Why automate through front end?

At this point i think it’s important to share our decision process for choosing why and what to automate. As a team we have used automated E2E tests using WebDriver in the past for one of our other products, but we didn’t really get much return for our effort. Our main product is quite hard to automate and at the time we weren’t really in a great position to automate. Since building our AngularJS app we wanted to revisit our E2E automation. Thankfully this time round we had the following in place:

  • Good foundations through Unit Tests and Integration Tests
  • Testable application through sensible element naming and markup
  • At least one E2E journey developed
  • Critical user journeys to be automated are agreed with team

This meant we were in a much better starting position. We were also clear on our objective for the automated front end tests:

“After each deployment ensure our critical user flows continue work E2E”

We initially identified 4 user journeys. We also made the decision that our E2E automation would not be part of every user story. Instead we would automate at a “Feature” level for complete user flows. This doesn’t mean we don’t automate on each story, we still of course do lots of unit and integration tests which are backed up by lots of exploratory testing.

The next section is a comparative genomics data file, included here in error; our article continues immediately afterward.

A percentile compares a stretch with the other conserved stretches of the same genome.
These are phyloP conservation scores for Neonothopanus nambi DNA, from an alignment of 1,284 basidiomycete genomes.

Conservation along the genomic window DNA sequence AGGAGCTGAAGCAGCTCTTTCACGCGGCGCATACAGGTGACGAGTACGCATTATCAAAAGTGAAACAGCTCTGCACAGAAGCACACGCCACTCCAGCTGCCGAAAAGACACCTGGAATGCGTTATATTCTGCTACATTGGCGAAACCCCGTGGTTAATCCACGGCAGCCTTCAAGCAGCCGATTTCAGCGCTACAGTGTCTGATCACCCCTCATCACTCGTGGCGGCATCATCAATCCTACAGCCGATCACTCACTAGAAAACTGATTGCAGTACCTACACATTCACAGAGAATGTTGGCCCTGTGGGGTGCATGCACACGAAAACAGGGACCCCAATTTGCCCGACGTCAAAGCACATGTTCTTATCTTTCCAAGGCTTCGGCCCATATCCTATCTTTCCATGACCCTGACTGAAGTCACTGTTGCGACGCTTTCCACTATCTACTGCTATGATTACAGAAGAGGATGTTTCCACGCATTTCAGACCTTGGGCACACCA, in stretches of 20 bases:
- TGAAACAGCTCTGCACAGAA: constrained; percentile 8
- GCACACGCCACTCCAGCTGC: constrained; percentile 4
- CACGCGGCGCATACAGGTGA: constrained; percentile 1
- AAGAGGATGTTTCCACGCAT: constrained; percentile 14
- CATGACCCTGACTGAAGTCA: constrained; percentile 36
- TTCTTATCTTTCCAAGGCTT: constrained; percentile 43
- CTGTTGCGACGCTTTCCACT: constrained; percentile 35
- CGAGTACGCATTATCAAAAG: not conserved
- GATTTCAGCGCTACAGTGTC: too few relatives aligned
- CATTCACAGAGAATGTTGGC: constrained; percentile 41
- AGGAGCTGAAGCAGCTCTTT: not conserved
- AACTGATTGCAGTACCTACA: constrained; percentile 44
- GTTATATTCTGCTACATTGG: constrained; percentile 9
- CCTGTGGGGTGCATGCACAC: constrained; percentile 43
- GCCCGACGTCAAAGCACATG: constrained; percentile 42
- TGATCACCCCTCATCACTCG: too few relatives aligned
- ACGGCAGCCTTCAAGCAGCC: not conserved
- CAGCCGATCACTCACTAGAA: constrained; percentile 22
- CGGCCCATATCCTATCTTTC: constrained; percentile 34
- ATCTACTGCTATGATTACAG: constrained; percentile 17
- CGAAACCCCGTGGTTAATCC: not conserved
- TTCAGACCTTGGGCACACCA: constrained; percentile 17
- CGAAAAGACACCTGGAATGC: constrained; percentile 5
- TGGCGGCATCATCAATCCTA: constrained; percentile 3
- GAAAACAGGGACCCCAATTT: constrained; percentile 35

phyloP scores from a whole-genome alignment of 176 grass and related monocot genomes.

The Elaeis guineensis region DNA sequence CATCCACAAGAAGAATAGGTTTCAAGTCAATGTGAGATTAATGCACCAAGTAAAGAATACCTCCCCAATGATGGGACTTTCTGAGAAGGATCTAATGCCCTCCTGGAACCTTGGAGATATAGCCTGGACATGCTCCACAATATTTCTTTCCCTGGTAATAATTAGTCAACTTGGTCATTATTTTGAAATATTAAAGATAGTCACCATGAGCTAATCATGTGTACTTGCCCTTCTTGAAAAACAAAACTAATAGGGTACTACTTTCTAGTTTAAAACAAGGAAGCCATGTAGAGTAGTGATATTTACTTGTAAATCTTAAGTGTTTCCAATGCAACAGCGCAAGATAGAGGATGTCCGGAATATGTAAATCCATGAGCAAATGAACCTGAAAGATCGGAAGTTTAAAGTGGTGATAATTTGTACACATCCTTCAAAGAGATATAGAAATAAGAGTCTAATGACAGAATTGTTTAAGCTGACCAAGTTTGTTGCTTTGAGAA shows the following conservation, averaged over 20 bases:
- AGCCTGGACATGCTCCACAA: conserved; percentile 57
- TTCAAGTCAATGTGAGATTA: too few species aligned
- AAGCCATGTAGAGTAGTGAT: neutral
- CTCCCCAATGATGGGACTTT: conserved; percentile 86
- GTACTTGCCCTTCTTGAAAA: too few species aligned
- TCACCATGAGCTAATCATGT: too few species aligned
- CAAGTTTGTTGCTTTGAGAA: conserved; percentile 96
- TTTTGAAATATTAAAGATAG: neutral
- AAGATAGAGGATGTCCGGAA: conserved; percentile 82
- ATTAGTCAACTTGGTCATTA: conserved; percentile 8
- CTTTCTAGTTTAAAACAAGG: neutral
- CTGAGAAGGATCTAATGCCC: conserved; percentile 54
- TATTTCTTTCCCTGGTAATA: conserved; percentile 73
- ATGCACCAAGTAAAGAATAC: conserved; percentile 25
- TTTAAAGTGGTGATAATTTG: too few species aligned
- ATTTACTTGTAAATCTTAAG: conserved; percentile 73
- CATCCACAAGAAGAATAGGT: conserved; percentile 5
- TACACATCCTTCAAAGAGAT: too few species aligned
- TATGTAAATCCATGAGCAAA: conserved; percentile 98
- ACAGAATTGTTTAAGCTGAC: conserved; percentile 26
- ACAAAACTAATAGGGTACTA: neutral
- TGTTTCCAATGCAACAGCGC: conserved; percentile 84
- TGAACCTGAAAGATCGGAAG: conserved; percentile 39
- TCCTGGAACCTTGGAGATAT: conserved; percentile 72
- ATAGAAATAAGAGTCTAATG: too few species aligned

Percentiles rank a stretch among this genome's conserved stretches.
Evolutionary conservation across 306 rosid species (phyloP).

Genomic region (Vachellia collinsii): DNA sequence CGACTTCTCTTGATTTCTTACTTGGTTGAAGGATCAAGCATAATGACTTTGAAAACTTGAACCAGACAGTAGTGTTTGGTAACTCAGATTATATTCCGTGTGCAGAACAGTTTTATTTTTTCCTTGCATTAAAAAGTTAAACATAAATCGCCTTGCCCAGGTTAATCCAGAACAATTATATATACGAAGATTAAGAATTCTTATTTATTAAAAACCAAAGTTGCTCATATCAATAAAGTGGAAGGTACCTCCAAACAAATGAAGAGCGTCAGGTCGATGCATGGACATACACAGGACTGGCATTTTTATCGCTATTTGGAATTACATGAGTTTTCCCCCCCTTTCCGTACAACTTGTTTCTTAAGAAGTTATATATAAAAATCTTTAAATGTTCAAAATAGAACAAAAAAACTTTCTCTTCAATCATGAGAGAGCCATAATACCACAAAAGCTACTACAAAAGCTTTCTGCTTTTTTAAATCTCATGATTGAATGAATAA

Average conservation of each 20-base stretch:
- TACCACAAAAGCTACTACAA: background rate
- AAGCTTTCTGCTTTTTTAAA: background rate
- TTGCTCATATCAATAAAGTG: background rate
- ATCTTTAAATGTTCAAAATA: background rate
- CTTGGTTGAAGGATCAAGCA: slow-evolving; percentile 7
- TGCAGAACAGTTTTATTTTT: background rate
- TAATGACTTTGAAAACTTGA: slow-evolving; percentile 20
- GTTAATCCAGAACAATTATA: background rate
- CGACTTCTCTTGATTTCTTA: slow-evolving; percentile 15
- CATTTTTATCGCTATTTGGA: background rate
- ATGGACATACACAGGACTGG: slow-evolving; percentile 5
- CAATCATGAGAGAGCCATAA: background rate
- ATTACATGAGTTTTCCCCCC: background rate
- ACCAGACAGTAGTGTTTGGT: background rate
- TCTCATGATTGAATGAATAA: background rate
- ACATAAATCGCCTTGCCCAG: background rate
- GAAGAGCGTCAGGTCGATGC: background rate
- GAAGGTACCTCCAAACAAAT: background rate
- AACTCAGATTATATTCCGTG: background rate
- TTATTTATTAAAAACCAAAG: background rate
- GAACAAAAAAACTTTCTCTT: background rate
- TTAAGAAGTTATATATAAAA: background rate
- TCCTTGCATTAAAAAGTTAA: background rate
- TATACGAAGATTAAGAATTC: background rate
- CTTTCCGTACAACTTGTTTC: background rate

This article by Brian Marick also gives a good approach on deciding what to automate and when.

So now you know a bit more about Why, What and When lets go back to Protractor….

Why use Protractor rather than WebDriver out of the box?

So most people have probably heard of WebDriver. You can automate tests in a variety of different languages and we could have automated our AngularJS app without Protractor. One of the main draws of Protractor for our team was its synchronization which can be one of the challenges when automating websites.

“You no longer need to add waits and sleeps to your test. Protractor can automatically execute the next step in your test the moment the webpage finishes pending tasks, so you don’t have to worry about waiting for your test and webpage to sync.”

Installing Protractor

Thankfully it’s a pretty similar process to other NodeJS stuff:

  1. Install packages
  2. Do your Config
  3. Run through NodeJS command prompt

The Protractor site has a good guide on how to do the basic setup.